Ngay nay becomes the first e-magazine in Vietnam charging readers when it launched services on March 29, pinning hope on a possible trend of paid content in the country whose Internet users account for roughly 69% of total population.

With “Special Today”, the column of in-depth stories written by experts, scientists, and experienced journalists presented in the form of the latest journalism technology is aimed to give readers the best experience.

The media outlet will offer different packs on the week, monthly, quarterly, half-yearly, and yearly basis with the maximum cost of VND180,000 (US$7.8) paid via apps, ATMs, and bank cards.

Collecting readership fees for digital content has been a prominent trend in the world’s press for the past 10 years, and one of many ways to diversify media revenues in the context of falling print and advertising revenues, said Le Quoc Minh, deputy general director of the Vietnam News Agency.

Nguyen Thanh Lam, head of the Authority of Press under the Ministry of Information and Communications, said Ngay nay’s digital subscriptions mark a milestone in the country’s press industry, securing the survival in the current difficulties.

He regards the paid media model as a difficult way for the industry to find its true readers, who have lost their habit of paying money to buy printed newspapers, now can be willing to pay and read exactly what they needs, not be “disturbed” by a sea of false information. 

Possible trend in Vietnam?

The step by Ngay Nay has stirred up public attention and aspirations to follow the move that is expected to become popular in Vietnam where it is a common habit of accessing media information freely amid the popularity of social networks.

Ngay Nay is the first e-magazine in Vietnam charging readers but the first paid subscriptions was launched in 2018 by the Vietnam News Agency – the official state-run news agency of Vietnam.

But whether paid content hot or not remains uncertain, depending on the enforcement of copyright law in the press industry.

Le Quoc Minh has reiterated the importance of copyright protection in developing content. Once the law is fully obeyed, media outlets and newsrooms are confident to invest more in their publications that are attractive enough to readers.

It’s a big mistake that copyright protection in the press industry remains loose, leaving the media landscape in Vietnam unprofessional and in unhealthy development, Minh noted.

Content becomes another challenge for media outlets to ensure whether their stories meet taste of some customers.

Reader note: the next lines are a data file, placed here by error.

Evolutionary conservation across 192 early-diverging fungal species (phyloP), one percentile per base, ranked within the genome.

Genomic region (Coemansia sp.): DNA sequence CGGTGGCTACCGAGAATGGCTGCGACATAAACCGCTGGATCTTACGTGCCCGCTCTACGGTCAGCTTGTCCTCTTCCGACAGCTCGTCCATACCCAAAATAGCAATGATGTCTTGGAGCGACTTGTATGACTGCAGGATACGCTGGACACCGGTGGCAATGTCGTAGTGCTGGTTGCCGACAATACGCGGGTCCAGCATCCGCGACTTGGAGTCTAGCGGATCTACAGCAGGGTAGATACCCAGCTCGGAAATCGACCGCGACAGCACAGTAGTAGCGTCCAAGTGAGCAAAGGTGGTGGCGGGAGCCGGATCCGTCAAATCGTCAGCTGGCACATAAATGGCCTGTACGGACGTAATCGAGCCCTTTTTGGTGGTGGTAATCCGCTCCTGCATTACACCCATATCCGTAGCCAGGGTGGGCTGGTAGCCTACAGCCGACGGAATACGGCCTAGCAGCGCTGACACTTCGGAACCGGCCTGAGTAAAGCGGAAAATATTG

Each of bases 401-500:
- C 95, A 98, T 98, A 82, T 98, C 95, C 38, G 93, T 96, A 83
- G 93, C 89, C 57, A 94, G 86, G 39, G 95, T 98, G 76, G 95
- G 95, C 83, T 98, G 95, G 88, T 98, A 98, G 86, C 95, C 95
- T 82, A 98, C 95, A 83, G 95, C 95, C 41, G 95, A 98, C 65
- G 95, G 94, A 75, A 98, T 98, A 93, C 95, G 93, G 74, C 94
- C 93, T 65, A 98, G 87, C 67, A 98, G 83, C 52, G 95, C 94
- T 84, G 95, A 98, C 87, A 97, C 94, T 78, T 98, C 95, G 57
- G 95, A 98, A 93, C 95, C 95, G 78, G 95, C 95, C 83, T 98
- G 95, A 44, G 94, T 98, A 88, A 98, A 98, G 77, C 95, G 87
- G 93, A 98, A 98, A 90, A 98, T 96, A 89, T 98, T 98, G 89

A Hanoi-based analyst, who wanted to be anonymous, said to Hanoitimes that the content must be diversified and critical enough to fuel the demand.

Each newsroom might have some certain percentage for the paid service and a thorough survey on the need should be conducted to offer more suitable piece of news.

In addition, each newsroom should point out marketing strategies that target around 5-10% of its total readers to turn them into customers of the paid content.

The case of Ngay nay has been quite satisfactory in terms of service packs that range between VND10,000 (43 US cent) and VND180,000 (US$7.8). But the payment methods must be more convenient as advised by experts in the sector. 

Fact should be face with

In the Vietnam’s media landscape, printed newspaper circulation has fallen steadily since the advent of the news portals.

The growth of online journalism is the biggest and most dangerous challenge facing print media. The young generation born and raised in the digital age tends to have a different reading culture from the traditional reading habit.

The print media has been gradually pushed back and the electronic press has prevailed, forcing the newspaper industry to re-evaluate its business models in the light of falling advertising revenues.

Media revenues, which include state funding, donations, advertising and publication, are falling, requiring news agencies to adapt to the situation.

Online newspapers must change their mindset and methods to catch up with the readers’ demand, Lu Pho An said in an article posted on the online Nguoi Lam Bao newspaper.

He believed that the paid content will help readers become more serious and demanding, therefore, forming new reading culture.


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